- Kentucky regulators on Thursday rejected proposals by two utilities to install smart meters throughout their service territories, but will allow the companies to resubmit the plan in the future.
- Kentucky Utilities (KU) and Louisville Gas & Electric (LG&E) proposed to install advanced metering infrastructure (AMI) for a combined 1.3 million customers over the next five years, but regulators at the Public Service Commission (PSC) balked at the $350 million estimated expense.
- The PSC cited conflicting calculations of net savings and inconsistent projections of the meters' expected service life. The rejection is one of several this year, continuing a trend of regulators questioning AMI expansions.
Smart meters are considered foundational to many grid modernization efforts, but in at least three instances this year state regulators have questioned whether the advanced infrastructure is really worth the cost.
In May, the Massachusetts Department of Public Utilities rejected proposals they said "revealed weaknesses in the business case for advanced metering functionality."
In June, the North Carolina Utilities Commission rejected Duke Energy's AMI proposal — not on its merits, but because the utility wanted to establish a special rider to pay for the plan. Like the Kentucky utilities, Duke can make changes and bring its proposal back to the commission.
Kentucky regulators questioned AMI costs, but also said that KU and LG&E could not demonstrate new meters were needed to provide adequate service.
"[T]o the contrary, the utilities stated that their existing meters have an average remaining service life of 15 years or more and would continue to provide reliable service," the PSC wrote in a release.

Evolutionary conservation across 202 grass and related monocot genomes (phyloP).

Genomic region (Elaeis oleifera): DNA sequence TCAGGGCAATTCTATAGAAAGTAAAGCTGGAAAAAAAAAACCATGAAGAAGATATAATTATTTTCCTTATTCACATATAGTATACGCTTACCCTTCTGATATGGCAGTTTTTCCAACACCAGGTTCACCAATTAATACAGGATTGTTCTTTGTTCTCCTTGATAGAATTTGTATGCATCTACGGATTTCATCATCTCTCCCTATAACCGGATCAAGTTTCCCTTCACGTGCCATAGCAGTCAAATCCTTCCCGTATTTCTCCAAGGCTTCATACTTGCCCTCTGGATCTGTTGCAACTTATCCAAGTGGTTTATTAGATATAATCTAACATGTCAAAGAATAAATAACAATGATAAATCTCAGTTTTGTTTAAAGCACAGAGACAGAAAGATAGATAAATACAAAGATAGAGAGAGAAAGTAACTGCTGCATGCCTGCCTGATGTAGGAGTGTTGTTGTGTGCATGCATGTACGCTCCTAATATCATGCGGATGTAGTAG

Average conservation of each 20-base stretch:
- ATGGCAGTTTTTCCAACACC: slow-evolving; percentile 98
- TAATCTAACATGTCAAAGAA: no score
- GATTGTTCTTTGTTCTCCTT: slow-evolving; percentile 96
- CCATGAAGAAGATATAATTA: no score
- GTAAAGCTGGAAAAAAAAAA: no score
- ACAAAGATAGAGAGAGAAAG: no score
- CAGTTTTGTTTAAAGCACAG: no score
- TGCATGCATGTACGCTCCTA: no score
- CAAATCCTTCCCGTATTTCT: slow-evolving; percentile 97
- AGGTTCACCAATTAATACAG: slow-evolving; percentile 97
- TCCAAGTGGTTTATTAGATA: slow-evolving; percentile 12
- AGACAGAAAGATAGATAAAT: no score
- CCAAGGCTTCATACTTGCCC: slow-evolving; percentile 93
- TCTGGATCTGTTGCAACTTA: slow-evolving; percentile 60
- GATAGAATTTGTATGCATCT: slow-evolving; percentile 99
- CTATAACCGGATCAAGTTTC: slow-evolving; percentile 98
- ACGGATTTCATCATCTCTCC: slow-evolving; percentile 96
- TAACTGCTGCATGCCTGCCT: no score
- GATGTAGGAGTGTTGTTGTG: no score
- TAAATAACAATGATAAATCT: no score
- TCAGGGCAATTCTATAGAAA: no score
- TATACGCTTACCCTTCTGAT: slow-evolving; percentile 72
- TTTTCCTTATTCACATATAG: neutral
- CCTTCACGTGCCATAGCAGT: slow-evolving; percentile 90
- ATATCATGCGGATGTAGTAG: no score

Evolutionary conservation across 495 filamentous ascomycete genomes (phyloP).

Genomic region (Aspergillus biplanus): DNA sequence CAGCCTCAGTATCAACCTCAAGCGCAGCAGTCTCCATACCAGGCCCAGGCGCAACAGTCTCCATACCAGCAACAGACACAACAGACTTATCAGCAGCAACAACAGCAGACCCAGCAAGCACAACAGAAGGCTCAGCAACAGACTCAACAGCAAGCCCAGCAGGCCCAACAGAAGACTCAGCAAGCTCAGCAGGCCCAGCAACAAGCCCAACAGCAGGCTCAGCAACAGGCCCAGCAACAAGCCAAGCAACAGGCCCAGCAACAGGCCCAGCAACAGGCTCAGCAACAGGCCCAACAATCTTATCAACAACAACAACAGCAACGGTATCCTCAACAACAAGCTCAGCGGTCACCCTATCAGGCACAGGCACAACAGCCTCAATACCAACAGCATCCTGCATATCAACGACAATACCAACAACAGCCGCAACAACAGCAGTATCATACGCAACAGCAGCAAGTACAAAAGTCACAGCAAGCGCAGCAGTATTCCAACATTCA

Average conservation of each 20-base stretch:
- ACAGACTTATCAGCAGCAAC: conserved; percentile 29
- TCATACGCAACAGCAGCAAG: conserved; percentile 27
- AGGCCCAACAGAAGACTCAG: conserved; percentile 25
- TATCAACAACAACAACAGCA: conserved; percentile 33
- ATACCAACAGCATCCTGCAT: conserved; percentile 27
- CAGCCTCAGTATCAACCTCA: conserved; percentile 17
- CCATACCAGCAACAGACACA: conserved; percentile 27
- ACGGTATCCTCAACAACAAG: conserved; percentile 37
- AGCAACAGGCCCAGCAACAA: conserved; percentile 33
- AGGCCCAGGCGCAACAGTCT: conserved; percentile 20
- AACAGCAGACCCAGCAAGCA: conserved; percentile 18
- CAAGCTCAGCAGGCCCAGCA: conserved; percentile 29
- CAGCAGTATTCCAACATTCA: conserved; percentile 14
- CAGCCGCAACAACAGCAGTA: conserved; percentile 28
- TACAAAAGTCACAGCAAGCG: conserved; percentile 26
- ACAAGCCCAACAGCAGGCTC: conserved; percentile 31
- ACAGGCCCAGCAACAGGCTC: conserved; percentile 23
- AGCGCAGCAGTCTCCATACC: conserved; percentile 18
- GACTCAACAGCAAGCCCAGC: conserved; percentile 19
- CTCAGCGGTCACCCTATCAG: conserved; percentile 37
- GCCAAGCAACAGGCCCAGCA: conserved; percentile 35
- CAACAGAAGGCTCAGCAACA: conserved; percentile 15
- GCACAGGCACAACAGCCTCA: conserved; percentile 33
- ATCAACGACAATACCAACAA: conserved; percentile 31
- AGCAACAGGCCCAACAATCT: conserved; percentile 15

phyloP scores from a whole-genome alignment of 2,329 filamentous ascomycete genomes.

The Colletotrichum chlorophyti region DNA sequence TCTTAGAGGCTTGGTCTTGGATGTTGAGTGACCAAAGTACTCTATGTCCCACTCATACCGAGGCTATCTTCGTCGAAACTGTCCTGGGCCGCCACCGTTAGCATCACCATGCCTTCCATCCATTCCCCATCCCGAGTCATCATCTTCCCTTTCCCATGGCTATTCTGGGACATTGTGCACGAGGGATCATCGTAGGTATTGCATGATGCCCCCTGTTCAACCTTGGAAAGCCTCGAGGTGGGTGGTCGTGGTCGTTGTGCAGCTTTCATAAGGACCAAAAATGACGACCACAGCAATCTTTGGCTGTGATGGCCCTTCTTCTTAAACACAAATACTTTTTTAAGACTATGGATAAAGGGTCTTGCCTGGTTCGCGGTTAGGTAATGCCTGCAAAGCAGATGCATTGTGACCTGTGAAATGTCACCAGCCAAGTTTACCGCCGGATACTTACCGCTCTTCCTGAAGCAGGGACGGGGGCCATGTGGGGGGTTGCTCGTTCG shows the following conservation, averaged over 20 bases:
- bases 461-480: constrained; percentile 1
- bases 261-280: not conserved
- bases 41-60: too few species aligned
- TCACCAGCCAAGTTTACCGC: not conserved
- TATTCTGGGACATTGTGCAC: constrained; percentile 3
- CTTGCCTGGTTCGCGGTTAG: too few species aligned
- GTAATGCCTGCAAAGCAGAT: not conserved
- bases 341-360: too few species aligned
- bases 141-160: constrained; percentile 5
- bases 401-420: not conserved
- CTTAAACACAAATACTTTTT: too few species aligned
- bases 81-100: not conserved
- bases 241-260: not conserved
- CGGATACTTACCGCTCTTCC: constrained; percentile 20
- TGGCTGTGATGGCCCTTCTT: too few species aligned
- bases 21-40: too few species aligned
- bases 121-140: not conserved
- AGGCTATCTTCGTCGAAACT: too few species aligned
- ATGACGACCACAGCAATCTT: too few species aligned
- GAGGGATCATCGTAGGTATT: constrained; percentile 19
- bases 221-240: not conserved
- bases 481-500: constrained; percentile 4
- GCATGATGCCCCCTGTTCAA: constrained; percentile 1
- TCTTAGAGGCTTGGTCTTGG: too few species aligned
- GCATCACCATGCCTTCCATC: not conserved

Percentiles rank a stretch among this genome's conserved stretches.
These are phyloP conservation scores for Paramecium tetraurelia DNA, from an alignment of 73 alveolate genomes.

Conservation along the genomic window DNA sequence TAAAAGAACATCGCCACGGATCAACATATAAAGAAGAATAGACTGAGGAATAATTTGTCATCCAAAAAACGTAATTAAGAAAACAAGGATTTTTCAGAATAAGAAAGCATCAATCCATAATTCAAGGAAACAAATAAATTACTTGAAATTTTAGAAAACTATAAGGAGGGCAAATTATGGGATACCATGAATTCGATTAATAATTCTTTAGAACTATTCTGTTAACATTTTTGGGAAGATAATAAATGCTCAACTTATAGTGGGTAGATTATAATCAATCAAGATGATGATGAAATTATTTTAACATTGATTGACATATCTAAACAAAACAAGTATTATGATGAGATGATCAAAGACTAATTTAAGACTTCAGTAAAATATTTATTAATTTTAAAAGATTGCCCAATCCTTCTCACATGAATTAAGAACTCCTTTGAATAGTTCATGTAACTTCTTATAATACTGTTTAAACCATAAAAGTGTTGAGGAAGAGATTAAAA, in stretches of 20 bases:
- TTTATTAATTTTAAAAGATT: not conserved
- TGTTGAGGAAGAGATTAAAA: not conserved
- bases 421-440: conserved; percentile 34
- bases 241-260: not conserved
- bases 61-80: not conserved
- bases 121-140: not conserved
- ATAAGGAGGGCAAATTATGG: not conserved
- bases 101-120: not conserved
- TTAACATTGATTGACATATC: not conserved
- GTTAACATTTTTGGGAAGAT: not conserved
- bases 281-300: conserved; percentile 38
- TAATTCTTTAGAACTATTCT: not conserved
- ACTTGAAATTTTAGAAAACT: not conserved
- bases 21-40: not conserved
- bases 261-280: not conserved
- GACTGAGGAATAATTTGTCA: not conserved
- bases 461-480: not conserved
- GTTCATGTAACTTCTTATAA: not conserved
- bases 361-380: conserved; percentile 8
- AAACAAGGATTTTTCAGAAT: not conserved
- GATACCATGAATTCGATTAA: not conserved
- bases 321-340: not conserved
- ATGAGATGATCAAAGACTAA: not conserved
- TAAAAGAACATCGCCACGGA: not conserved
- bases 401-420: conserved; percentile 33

Given that almost $53 million in unrecovered costs remains for their existing meters, "KU and LG&E could not prove that their proposal was a reasonable least-cost option, as required by law," the PSC said.
Regulators pointed to differences between the rejected proposals and a smart meter rollout that they approved for Duke Energy last year. Unlike that proposal, regulators said KU and LG&E did not propose any programs to take advantage of smart meters' advanced capabilities.
"They're definitely having to make the business case" for advanced metering, Autumn Proudlove, senior manager of policy research and the North Carolina Clean Energy Technology Center, told Utility Dive.
"Regulators are looking carefully at the cost and benefits of these technologies to make sure benefits do outweigh the costs and that there are not going to be a lot of stranded costs," Proudlove said. "Especially with AMI in several cases, regulators are finding the numbers just don't work and the investments are not justified at this time."
The Kentucky PSC did give the utilities some room to continue working with AMI, however. Regulators allowed KU and LG&E to expand existing pilot programs that offer smart meters on a voluntary basis. The order allows the utilities to double the programs to serve up to 10,000 customers of each.
As of 2016, U.S. electric utilities had almost 71 million smart on the grid, according to the Energy Information Administration. About 88% of those were residential customer installations.